The Last Airbender

Paramount Pictures

Review in a Hurry: In a martial-arts world divided into four elemental kingdoms—fire, water, air and earth—a kid with the ability to manipulate all the elements has the power to bring peace. Unfortunately, he was frozen in ice before he could learn to control anything other than air, and you'll be frozen catatonic by the most boring summer-action epic in ages.

The Bigger Picture: Director M. Night Shyamalan is, of course, best known for slow-burn, low-key suspense films that end with dramatic twists. And that probably makes him exactly the wrong person for a would-be epic like this adaptation of the popular animated serial Avatar: The Last Airbender (a show frequently mischaracterized as "anime," despite being made in America).

There's no major twist as such here—unless you count a minor setup scene for the sequel that probably won't happen—but The Last Airbender is extraordinarily plodding and dull for most of its run time, delivering a decent final battle sequence too late for many in the audience to care.

More Lord of the Rings à la Asia than Nicktoon by way of Japanimation, Shyamalan's take introduces us to unremarkable stiffs Sokka (Jackson Rathbone) and Katara (Nicola Peltz), who live in an arctic village and who one day discover would-be Golden Child Aang (Noah Ringer) and his giant six-legged air-bison Appa stuck under the ice. Noticing the arrow-shaped tattoos on his head, they deduce that he is the reincarnation of the Avatar (pronounced mostly herein as "ov-a-tar," presumably so as not to confuse him with a Na'vi), but soon must give him up to the evil Fire Clan, led by Prince Zuko (Slumdog Millionaire's Dev Patel).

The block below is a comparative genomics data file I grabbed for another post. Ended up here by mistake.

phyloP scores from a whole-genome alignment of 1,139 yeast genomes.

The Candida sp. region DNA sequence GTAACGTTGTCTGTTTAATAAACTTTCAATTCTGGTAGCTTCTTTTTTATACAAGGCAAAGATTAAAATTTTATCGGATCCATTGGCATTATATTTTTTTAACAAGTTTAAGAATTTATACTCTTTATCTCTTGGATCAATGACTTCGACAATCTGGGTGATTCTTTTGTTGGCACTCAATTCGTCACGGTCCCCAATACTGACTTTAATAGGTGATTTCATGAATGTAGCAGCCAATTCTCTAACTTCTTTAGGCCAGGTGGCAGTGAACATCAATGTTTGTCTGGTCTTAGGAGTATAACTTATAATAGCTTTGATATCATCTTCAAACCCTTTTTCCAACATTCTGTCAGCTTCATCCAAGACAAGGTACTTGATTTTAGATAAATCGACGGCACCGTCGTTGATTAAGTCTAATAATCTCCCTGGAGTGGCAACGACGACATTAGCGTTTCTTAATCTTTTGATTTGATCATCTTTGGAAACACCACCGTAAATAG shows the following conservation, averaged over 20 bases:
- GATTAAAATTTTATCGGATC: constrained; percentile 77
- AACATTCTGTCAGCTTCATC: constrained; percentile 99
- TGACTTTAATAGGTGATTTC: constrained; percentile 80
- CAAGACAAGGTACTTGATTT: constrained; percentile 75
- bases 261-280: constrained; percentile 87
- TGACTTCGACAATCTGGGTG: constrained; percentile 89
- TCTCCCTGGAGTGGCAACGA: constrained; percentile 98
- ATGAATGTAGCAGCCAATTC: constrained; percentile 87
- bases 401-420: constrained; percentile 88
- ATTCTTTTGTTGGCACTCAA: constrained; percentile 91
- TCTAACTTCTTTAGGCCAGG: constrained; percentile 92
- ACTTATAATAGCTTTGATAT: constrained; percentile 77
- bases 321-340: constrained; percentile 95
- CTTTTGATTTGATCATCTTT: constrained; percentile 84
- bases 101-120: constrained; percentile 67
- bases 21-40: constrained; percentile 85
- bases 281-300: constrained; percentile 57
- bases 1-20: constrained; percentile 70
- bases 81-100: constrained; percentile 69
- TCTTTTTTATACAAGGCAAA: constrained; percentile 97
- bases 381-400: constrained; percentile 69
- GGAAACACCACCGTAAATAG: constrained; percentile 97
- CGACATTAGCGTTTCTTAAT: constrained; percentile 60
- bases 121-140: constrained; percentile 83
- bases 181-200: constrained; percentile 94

But when the kid's air-bending skills and kung-fu get him out of trouble, Zuko is disowned by his father and replaced as bad-guy leader by The Daily Show's Aasif Mandvi, who seems to have hogged all the available Red Bull from craft services. Meanwhile, Sokka and Katara must take Aang to the capital city of the Water Clan, so he can learn the first of the three new skills he's supposed to be able to master. Along the way, Katara explains everything via intrusive and sometimes contradictory voice-over (for example, she refers to Aang by name prior to actually asking the onscreen Aang what his name is).

Considering that Shyamalan gave us Haley Joel Osment, you might expect him to work well with child actors, but apparently not. Peltz and Ringer are appalling at emoting; it's unfortunate that the one element people apparently cannot manipulate in this world is wood, as that would be the only way to extract a decent performance.

And if the soporific dialogue and somnambulant pacing weren't enough, there's the alleged 3-D, an effect mostly done after the fact, and seemingly only done on the CG effects. For most of the movie's scenes, you can take the glasses off and see a largely unblurred image.

Angry Asian advocacy groups have protested the fact that some of the characters have been cast against racial type, but there's no need to boycott this movie because of perceived insensitivity. Boycott it because it's crappy.

The 180—a Second Opinion: In the scenes where Aang actually does bust out the computer-enhanced martial arts, stuff gets fun. Shyamalan seems to know how to stage an action scene; he just doesn't seem to want to do it very much, and that's the problem.

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